Taste of Edmonton 2014

The Taste of Edmonton has been getting a lot of love this year, and it couldn’t be at a better time. Celebrating its 30th anniversary, Taste is very much a staple in the city’s busy summer festival calendar. But the organizers haven’t been resting on their laurels – over the past few years, they’ve strived to make changes in order to continuously improve the festival experience, and to try and expand their appeal to an even larger audience. To that end, I think they’ve succeeded.

Taste of Edmonton 2014

Taste of Edmonton

Sip ‘N Savour, Taste’s effort to involve chefs and restaurants who might otherwise not participate in the festival with a regular booth, was introduced in 2013. This year, the special workshops and pop-up evenings seemed to have something for everyone, and I loved the idea of the culinary adventures that saw off-site food and drink excursions (in a way, I’d have to think they’d be even more successful in the fall or winter, when festival calendars just aren’t as packed as during the summer months).

Taste of Edmonton 2014

There was a lot more non-beer garden seating this year – hurrah!

But the heart of the festival – the food samples served by restaurants – is the real draw. And with a high menu turnover, and the average item priced at 3 tickets, the value for dollar was better than ever before, and patrons were able to sample an even greater variety of dishes. The complaints heard in previous years about the price of food seemed to fall away this year, as the festival returned to again offering taste-sized portions.

Taste of Edmonton 2014

I wish more booths hawked their wares like Guru

The crowds have been out in full force, and Wednesday was no different. Lines were twenty deep at some booths, and available standing rom in some areas of the Square was sparse. But even at the dinner hour, it only took us about an hour and a half to sample more than a dozen dishes.

Taste of Edmonton 2014

The dinner crowd

One of the highlights for me was the pizza from Canicus Catering. In a way, the food trucks have been a blessing for Taste of Edmonton (introduced in 2012). Whereas restaurant booths are immobile and harder to change over, the addition of trucks provides the festival with the ability to offer “limited edition” items, and with a rotation of trucks throughout the ten days, patrons can return over the course of the event and still try something new.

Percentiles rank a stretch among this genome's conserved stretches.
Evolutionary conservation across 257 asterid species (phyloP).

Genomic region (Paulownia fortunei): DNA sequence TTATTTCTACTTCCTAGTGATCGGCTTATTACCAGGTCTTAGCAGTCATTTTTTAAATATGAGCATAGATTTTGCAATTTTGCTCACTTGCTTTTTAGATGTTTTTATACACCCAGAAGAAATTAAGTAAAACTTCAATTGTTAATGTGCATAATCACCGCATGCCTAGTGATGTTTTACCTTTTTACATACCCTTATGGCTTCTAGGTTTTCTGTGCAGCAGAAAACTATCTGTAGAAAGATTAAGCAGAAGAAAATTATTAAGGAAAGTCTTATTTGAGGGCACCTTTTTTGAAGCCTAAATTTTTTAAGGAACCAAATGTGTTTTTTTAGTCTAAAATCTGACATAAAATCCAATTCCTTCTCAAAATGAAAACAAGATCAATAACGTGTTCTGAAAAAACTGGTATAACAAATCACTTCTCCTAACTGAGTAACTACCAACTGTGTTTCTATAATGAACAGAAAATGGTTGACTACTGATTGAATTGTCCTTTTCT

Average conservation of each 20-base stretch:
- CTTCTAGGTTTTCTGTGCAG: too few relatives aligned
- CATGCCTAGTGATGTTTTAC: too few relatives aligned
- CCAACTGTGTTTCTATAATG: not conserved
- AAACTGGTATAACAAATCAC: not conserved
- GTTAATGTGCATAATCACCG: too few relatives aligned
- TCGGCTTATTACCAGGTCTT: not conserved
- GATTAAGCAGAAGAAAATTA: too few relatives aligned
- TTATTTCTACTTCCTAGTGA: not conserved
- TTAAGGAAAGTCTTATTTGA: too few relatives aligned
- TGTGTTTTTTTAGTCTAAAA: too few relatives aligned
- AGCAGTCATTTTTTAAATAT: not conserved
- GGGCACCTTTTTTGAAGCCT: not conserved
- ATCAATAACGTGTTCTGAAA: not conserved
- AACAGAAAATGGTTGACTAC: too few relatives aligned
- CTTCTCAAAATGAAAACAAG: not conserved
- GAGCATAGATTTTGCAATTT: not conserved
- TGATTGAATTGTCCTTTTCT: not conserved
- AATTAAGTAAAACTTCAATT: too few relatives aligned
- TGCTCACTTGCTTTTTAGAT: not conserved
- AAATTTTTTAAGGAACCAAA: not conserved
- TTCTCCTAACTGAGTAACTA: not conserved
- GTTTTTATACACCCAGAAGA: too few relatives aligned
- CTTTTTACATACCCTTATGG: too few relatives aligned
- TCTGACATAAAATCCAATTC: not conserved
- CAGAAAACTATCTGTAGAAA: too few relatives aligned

Taste of Edmonton 2014

The line-up

Canicus Catering is perhaps the most unique food truck in Edmonton, serving up wood-fired pizza cooked out of a converted fire truck (where the water tank has been retrofitted with a pizza oven). It was great to see the pizzas being cooked in front of us (whereas in some cases, restaurants employ the “scoop and serve” model).

Taste of Edmonton 2014

Canicus Catering

The pizza had a wonderfully crisp crust, and bubbly cheese atop the prosciutto. The fact that it was freshly prepared made all the difference.

Taste of Edmonton 2014

Canicus Catering’s prosciutto pizza

Mack’s favourite item was the chicken marsala perogies with sauteed bacon and onion from Select. The tangy flavour was a bit off-putting for me, but Mack had a different opinion.

Taste of Edmonton 2014

Select’s marsala perogies

Although many restaurants claimed to use local ingredients, few named the producers, or, in Culina’s instance, put them front and centre. Listing Calgary’s White Gold and Gull Valley as its primary suppliers for its “Prairie” caprese skewer, it really did live up to its name. Mack didn’t find fault with the chicken and bacon kofta with tomato chutney either, remarking that the dish had a lot of flavour.

Taste of Edmonton 2014

Culina’s caprese skewer and chicken and bacon kofta

Mack, of course, couldn’t turn down crack chicken from The Lingnan. It was actually the perfect portion size in my opinion!

Taste of Edmonton 2014

The Lingnan’s dry spicy chicken

The ricotta cheese fritters from the Edmonton Petroleum Club were disappointing. We had high expectations, but unfortunately, the fritters just needed more salt.

Taste of Edmonton 2014

Edmonton Petroleum Club’s ricotta cheese fritters

Creole Envie’s fried green tomatoes are probably an acquired taste, as they were a little too tart for me. But I did anticipate a thicker breading that would hold up a bit better.

Taste of Edmonton 2014

Creole Envie’s fried green tomatoes

We ended our meal with Eva Sweet’s liege waffle – one of my favourite sweet treats!

Taste of Edmonton 2014

Eva Sweet’s liege waffle

I’m already looking forward to what Taste of Edmonton may have in store for us in its 31st year – see you then!

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